Bruce Heard's career falls in that period of time when I wasn't gaming, so I was never familiar with him, but I'm always interested when someone comes back to gaming, and even more so when it's a former TSR designer. If you haven't found his blog yet, you might want to keep an eye on it.
Finished two novels this week: The Nemesis from Terra by Leigh Brackett and The Book of the Three by Lloyd Alexander. Both were first-time reads. The Nemesis is the first Brackett story I've read that reminded me of Hugh Cook (specifically, his Drake Douay novel). Besides the main character, it's classic Brackettian Mars. More specifically, it is her future Mars, not her ancient Mars. While it is no where near my favorite in her oeuvre, it was a fun read, and I was delighted to discover another one of her Mars stories.
|Taran, is that you?|
Finally, if you enjoyed the first installment of Flames Rising's interview of author Dave Gross, you'll want to finish it, here.
Earlier in the week, I posted about some upcoming opportunities in the area for enriching the mythopoetic imagination with art. While I prefer to go back to historic sources such as these, I do not scorn contemporary, popular art on principle as another potential source. Given my strong preferences, imagine my surprise when I found it at last month's Superbowl in Madonna's half-time show. Haute couture is even less my thing than the Superbowl, and I'm not a Madonna fan, but inspiration should be taken where found. Spectacle on this scale and something as image-focused as the fashion industry are not a new marriage, but what caught my eye particularly was the obvious drawing on one of Hollywood's most-celebrated big-screen spectacles for Madonna's costume. Clearly, designer Riccardo Tisci drew on the film Cleopatra for his inspiration, but when she appeared on stage in the costume below, I thought how well she would work as an image in fantasy illustration of the wicked queen, enchantress, or high priestess. For blogs covering the designs, see here and here.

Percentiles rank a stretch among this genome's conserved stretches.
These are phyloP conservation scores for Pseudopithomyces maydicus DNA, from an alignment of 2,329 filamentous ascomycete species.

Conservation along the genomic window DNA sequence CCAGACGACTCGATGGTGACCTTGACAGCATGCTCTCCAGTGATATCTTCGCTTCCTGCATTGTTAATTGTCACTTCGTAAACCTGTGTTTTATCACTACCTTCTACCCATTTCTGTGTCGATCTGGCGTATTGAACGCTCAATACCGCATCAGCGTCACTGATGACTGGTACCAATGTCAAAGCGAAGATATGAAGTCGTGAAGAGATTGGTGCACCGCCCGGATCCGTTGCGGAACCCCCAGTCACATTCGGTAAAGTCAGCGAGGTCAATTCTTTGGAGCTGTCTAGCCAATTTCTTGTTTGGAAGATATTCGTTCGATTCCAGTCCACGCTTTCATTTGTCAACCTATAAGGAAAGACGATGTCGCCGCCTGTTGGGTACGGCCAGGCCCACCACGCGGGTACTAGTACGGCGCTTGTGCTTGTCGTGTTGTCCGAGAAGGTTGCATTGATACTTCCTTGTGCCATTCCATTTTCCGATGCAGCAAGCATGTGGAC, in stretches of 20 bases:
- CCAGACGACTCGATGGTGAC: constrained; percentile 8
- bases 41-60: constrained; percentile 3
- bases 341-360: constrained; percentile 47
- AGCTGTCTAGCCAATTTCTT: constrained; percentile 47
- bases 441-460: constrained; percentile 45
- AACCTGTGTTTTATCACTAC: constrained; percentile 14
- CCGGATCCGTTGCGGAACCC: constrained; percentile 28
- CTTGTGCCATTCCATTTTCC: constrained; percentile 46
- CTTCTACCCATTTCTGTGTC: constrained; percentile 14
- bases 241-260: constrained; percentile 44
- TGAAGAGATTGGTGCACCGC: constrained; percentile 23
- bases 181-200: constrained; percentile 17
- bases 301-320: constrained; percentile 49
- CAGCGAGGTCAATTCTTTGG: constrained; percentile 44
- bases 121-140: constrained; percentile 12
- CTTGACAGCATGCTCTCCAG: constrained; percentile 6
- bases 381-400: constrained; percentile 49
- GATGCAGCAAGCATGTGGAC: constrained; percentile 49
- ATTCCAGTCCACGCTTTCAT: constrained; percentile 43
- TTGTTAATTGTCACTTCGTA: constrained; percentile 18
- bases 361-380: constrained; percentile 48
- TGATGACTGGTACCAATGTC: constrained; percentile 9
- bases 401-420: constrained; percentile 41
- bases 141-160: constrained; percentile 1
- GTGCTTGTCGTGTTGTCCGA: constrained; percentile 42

EDIT: Check out the guy to the right in the Erol Otus helmet in this one!
Big Screen/Small Screen
I finally got to see Pirates of the Caribbean: On Stranger Tides. Even though these films are not my cinematic standards of excellence, I have always seen them on their opening weekend. I mean, come on, PIRATES! I'm too much of a boy for this to not to be a compulsory viewing. Sadly, back surgery kept me away from anything for a month, so I had to settle for seeing number four one at home. I watched it twice before sending it back, and I still don't completely know how I would rank it next to the other ones. Clearly, it needed to go in a new direction than the ongoing Sparrow/Will Turner/Elizabeth Swann triangle, although it hard to celebrate the disappearance of Keira Knightley from anything. Okay, Penelope Cruz is hard to complain about, and her character is a promising one, but again, flying my colors high, I wanted more mermaids.* Don't judge. They're girls AND monsters at the same time. How can you not give them more screen time? Maybe it is for the best, considering the fact that they didn't have the thickest conception of exactly what mermaids are: they're half-woman, half-fish cannibals. It's like your standard idea of what mermaids are, but wearing vampire fangs. There was potential here that needed more. I mean, what are these creatures, that their tears of such importance (one of the film's multiple MacGuffins**). I wonder what some of you, gifted readers, would do with them? The beautiful, sirenic seducer is on display, but one of the mermaids shows us that they are more than just monsters hungering for the flesh of the men. What's the story here? The film left my imagination unsatisfied about them. I still haven't gotten hold of Tim Powers' novel to find out if this is an element that was in his original story, or not (and I shall), but with everything going on in the film, the mermaids sadly were not given that much importance, rightly or wrongly, and I go unsatisfied. Here's to what Johnny Depp (not officially signed, but really) will bring us in the fifth installment, in which the door has been left open for Ms. Cruz's character to return, as well.***
* If you somehow missed out on my ob-, er, interest in mermaids, here is a good place to start.
** Seriously, wouldn't you rather purse the matter here?
*** Learn something from an analogous series, Disney: The Mummy franchise. If you can't get one of the major actors to return, postpone and do what you have to, or bring the character back later. Don't settle on a replacement, because it's likely to not work. Certainly, Mummy didn't work without Rachel Weisz and Pirates won't without Johnny Depp.